At the beginning of the pandemic in early 2020, while the majority of people stayed home, construction contractors (mostly deemed essential businesses at the beginning of the pandemic) benefited from lower traffic, readily available resources and longer project lead times. In-person pre-bids, kick-offs and status meetings took place over video conferencing.
As the rest of the world adjusted and slowly returned to normal, the construction industry started to see the real impact of COVID-19 on business towards the end of 2020 and into 2021, and are now experiencing it even more in 2021. Over the past year, contractors have expressed concerns with the following:
- safety concerns with the virus spread in workplaces;
- price escalations on material, additional costs, loss of revenue and payment delays;
- construction contracts not factoring in material price;
- material delivery delays and shortage of material;
- project delays/cancellations;
- labor shortages in an already tight job market; and
- delays in inspections and permitting.
The key question now is how long will these COVID-19 “side effects” linger? According to a PricewaterhouseCoopers CFO Pulse Survey taken in April 2020, the top three concerns engineering and construction companies had with COVID-19 included financial impacts, potential global recession and the overall impact on workforce.
Many contractors were able to take advantage of Payment Protection Program loans, which in many cases helped strengthen their financial position. In many cases, however, PPP loans are the sole reason construction companies are in business today or not experiencing a significant loss in 2020. With jobs getting pushed back to 2021 and beyond, the PPP money is what kept employees paid and kept the company running while everyone else was staying at home.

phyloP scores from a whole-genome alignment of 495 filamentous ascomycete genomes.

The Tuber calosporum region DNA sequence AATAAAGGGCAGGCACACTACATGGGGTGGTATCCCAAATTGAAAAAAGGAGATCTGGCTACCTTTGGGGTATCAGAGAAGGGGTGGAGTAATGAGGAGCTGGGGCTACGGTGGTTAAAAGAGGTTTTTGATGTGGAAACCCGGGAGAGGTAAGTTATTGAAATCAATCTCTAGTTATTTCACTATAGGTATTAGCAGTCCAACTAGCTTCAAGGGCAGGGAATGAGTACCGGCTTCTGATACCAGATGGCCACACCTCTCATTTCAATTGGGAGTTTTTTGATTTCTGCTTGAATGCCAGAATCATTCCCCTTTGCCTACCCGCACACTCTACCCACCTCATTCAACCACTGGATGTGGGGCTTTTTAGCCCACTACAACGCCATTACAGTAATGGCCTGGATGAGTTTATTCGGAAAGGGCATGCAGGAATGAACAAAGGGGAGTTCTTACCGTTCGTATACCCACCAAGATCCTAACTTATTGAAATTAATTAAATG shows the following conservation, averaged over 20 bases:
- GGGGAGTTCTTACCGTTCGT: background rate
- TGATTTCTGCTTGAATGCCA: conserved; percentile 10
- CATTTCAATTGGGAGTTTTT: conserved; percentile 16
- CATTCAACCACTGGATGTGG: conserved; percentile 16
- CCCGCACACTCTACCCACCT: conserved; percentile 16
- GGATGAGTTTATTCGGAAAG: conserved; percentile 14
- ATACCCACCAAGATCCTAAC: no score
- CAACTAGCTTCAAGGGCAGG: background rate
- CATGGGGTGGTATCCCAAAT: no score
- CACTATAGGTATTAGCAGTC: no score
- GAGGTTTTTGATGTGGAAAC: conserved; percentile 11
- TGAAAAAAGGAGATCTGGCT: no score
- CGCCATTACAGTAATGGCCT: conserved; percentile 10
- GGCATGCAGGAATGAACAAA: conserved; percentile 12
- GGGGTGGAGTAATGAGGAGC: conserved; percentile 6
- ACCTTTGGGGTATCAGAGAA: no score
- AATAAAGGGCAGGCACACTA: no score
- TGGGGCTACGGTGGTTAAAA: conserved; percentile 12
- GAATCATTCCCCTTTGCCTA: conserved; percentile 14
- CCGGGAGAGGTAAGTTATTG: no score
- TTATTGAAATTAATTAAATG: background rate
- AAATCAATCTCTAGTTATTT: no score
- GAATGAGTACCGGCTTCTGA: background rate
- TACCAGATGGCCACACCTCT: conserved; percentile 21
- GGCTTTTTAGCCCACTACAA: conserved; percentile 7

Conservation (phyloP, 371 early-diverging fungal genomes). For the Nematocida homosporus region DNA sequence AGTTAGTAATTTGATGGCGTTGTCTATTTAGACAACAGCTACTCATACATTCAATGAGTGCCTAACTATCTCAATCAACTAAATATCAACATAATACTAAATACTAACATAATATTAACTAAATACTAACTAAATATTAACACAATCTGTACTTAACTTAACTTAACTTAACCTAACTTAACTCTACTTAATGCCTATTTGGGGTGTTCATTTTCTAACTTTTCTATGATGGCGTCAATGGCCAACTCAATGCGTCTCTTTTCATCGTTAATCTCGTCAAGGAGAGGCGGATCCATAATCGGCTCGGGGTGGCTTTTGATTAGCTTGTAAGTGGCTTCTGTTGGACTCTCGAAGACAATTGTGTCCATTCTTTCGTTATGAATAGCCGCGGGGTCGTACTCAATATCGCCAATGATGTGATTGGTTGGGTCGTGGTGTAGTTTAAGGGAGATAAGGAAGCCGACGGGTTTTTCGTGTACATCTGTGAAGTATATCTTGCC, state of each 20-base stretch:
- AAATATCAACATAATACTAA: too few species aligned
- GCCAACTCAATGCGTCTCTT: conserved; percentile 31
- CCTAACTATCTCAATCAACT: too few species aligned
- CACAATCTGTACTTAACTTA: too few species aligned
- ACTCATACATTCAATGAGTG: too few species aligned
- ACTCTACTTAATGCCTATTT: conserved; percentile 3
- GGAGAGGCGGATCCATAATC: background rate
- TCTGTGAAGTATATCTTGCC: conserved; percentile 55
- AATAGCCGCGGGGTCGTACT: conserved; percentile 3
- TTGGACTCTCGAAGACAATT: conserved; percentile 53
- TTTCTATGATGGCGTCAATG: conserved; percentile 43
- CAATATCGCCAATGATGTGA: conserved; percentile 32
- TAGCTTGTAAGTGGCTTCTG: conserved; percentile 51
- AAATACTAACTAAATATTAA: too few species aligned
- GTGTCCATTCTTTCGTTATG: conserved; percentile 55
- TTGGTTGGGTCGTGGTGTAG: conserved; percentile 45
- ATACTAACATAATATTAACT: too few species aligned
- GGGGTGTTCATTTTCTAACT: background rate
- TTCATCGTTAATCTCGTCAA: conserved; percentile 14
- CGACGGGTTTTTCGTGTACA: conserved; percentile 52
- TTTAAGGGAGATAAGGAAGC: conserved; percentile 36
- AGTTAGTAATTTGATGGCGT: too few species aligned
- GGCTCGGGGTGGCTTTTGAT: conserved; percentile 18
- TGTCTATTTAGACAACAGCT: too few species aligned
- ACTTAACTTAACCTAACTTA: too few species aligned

While the second round of PPP financing has been helpful in 2021, construction firms should be prepared for a potential economic downturn. Retention of earnings and refinancing of any current debt to take advantage of historically low interest rates will help stretch out payments and keep money in the company to withstand a challenging year or a bad project.
While contractor balance sheets are still strong and qualifiable, obtaining a bank line of credit or increasing a current BLOC would be wise, especially during the pandemic, and well after while trying to ramp back up. Contractors shouldn’t wait until the company needs a line of credit to get one, as its often too late by the time they apply.
Another side effect of the COVID-19 pandemic has been an increase in material prices. This has caused some projects to move quickly (to lock in pricing and push projects along before they increase) and in some cases, projects getting cancelled/delayed as they wait for the prices to level. Ensuring the construction contract includes price-escalation clauses for any changes in material pricing could help mitigate a spike in material pricing.
While there are historical similarities in economic booms and downturns which contractors can come to expect, there are always new issues that arise which they cannot prepare for. Despite the unknown, preparing the company to withstand a challenging time is controllable and can help the company survive during a troubled time. Taking on profitable work, tracking projects properly, retaining earnings at year-end and maintaining an active and healthy dialogue with trusted advisors will help ensure the company’s success for years to come.